"Sing For Me, My Meadowlark": Broadway's Best Pop Power Ballads

News   "Sing For Me, My Meadowlark": Broadway's Best Pop Power Ballads Playbill.com correspondent Ben Rimalower offers a collection of the essential power ballads from Broadway musicals.

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"Power ballad" is a beautiful term. It takes a sweet, lovely thing and infuses it with oomph and drive. In pop music, there are probably more power ballads than plain old ballads as slow, reflective songs are harder to sell to the masses. In theatre music, power ballads have become popular because they offer the emotional wallop of a ballad without slowing down the action. In fact many power ballads can pack a tremendous energy and bring the audience together in eager applause.

Click through to read my selections for the Top 13 Power Ballads from Broadway Shows.

Mandy Gonzalez
Mandy Gonzalez Photo by Joan Marcus

13. "Everything I Know" from In The Heights

"Everything I Know" from Lin-Manuel Miranda and Quiara Alegría Hudes's 2008 Broadway hit In The Heights, would almost be better labeled a ballad than a power ballad were it not for the steadily pulsing vamp that underscores the song's lilting melody and the dramatic tonal shift at the end, particularly in the great, underused Mandy Gonzalez's strong and steady original rendition. (Surely Mandy's exemplary leading lady performance in In The Heights alone — not to mention stellar work as a replacement Elphaba and belting out "Total Eclipse Of The Heart" in the notorious flop opera Dance Of The Vampires — calls for some more high-profile roles.) The insightful introspective lyrics and music of "Everything I Know" round out the dynamic hip-hop material and beg both for more Broadway shows from Lin-Manuel Miranda as well as more diversity of musical styles in theatre.

Kate Monster
Kate Monster

12. "There's A Fine, Fine Line" from Avenue Q

Easily one of the best — and certainly the most generationally relevant — musical of the last 20 years, Avenue Q has taken a tour of the full complement of "avenues" in its journey from development at the Eugene O'Neill Theater Center to Off-Broadway's not-for-profit Vineyard Theatre (in a co-production with The New Group) to a triumphant six-year run at the Golden Theater on Broadway to its current commercial Off-Broadway run at New World Stages. While its most distinguishing aspects are most likely the hilarious (and powerful) songs offering social commentary, Kate Monster's rueful "he's just not that into you" power ballad is simply irresistible.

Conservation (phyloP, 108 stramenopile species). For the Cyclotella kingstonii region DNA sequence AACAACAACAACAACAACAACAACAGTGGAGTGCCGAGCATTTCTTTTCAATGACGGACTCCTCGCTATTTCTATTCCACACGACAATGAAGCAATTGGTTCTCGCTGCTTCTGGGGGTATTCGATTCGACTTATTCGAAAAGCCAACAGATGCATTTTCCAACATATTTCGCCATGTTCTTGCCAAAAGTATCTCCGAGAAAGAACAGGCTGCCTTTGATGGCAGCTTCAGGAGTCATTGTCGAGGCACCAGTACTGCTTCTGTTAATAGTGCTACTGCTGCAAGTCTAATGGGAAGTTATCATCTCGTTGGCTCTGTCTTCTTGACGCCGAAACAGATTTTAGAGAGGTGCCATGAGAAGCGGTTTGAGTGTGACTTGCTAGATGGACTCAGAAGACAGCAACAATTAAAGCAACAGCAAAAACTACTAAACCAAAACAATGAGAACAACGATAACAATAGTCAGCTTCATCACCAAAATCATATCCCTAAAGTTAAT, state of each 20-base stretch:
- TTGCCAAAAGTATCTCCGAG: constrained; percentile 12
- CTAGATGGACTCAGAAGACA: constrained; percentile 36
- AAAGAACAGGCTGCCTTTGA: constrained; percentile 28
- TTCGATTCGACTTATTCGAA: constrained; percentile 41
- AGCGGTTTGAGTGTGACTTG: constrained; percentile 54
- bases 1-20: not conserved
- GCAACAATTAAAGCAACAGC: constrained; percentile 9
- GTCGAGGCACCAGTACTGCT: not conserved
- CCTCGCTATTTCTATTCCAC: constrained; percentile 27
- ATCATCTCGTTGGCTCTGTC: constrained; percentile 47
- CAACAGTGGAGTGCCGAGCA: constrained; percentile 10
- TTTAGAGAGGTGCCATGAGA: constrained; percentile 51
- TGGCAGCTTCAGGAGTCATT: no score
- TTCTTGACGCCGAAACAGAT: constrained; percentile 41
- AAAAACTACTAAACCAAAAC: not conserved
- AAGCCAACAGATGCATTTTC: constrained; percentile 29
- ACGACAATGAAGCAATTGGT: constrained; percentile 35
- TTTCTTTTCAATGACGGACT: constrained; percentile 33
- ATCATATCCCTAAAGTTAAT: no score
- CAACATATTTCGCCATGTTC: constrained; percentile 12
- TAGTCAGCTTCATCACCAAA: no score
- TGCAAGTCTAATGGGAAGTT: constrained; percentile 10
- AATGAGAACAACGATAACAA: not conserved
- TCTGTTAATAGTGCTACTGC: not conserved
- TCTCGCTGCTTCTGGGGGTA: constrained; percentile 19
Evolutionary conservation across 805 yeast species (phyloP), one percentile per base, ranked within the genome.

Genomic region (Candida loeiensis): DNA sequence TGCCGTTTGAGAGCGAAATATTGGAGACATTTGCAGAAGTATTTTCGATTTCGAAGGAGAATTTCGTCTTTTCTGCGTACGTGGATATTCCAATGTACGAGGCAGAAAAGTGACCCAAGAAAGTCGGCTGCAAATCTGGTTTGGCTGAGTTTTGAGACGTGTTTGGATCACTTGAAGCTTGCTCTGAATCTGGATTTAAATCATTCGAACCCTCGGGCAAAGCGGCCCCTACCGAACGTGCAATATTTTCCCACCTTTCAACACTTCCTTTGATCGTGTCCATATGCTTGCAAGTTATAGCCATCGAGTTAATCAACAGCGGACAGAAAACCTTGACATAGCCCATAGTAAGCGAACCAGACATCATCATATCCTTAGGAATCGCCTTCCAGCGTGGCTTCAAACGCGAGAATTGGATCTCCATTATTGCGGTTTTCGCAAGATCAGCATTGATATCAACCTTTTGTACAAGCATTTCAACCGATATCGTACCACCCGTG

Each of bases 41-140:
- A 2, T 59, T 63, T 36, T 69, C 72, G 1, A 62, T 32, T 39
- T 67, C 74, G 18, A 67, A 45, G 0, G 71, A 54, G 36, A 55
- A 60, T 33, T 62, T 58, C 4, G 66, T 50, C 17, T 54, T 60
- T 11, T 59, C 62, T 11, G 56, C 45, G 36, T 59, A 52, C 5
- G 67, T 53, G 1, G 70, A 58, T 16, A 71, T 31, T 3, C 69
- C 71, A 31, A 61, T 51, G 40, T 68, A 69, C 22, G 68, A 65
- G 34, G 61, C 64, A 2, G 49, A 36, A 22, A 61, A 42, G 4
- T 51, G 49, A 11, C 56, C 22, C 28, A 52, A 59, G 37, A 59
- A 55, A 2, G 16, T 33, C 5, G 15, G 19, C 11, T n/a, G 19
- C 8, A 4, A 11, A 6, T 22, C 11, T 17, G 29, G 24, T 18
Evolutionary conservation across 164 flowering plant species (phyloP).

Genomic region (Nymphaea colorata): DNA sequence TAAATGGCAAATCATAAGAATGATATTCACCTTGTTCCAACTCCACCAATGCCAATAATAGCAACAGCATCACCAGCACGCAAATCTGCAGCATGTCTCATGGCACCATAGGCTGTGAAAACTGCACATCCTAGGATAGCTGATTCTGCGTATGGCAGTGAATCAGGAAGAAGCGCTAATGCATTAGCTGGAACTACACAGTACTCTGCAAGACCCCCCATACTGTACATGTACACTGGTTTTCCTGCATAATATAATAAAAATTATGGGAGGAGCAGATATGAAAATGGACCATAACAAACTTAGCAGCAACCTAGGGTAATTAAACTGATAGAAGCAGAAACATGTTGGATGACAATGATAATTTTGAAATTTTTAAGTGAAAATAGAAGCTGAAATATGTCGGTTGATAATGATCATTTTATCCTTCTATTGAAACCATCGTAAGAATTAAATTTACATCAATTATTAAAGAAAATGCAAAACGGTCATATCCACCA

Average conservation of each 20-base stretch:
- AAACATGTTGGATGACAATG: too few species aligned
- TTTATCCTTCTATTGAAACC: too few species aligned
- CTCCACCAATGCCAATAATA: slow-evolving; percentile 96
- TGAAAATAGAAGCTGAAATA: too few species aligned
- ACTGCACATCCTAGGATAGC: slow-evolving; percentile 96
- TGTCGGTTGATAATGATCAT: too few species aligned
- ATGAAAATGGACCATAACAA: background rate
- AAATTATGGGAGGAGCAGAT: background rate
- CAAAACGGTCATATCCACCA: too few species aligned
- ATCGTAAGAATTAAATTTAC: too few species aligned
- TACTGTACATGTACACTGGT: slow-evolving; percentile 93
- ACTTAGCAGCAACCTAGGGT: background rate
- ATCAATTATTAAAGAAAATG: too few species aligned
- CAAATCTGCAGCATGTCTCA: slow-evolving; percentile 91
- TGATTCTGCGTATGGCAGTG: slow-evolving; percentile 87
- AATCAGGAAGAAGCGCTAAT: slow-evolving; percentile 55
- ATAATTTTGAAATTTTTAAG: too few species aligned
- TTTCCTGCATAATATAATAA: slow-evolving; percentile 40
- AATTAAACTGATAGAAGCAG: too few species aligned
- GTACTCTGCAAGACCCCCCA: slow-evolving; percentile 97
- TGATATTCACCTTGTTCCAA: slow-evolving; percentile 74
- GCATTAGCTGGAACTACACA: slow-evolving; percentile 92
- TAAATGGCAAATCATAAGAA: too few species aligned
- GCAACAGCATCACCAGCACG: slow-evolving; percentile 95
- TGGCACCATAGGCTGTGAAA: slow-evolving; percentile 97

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11. "Back To Before" from Ragtime

Perhaps the most important female solo in the last 20 years or so, "Back To Before" is almost too old fashioned a showtune to be considered a power ballad, but that's the dichotomy of the song — old fashioned and yet looking decidedly forward. Even stylistically, the character of Mother, who has sung in a soprano voice for most of the show (at least when played definitively by Broadway originator Marin Mazzie in her career-defining role), surprises us with a thrilling belt in the this powerful showstopper.

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10. "The Story Goes On" from Baby

Speaking of career-defining showstoppers, Liz Callaway offered perhaps the epitome of that compound term in her Tony-nominated turn as Lizzie in 1984's David Shire-Richard Maltby, Jr.-Sybille Pearson musical, Baby. The show offered a host of catchy, clever and collectible songs, but Callaway's seamless, nearly breathless rendition of the timeless "The Story Goes On" earned her the Tony nomination as well as an indelible place in Broadway history.

Caissie Levy in the current Broadway production
Caissie Levy in the current Broadway production Photo by Matthew Murphy

9. "I Dreamed A Dream" from Les Misérables

The greatest song from arguably the greatest (at least in the physical sense of the word) musical of the last 30 years, "I Dreamed A Dream" has touched hundreds of millions of people time and time again from Patti LuPone's original London rendition to Randy Graff on Broadway, scores of actresses on tour and around the world, Neil Diamond's pop version, Susan Boyle's watershed recording and Anne Hathaway's heartbroken performance in the film. Musically, "I Dreamed A Dream" isn't exactly a power ballad, but the gusto it elicits from performers pushes it into the category.

Emily Skinner and Alice Ripley
Emily Skinner and Alice Ripley

8. "I Will Never Leave You" from Side Show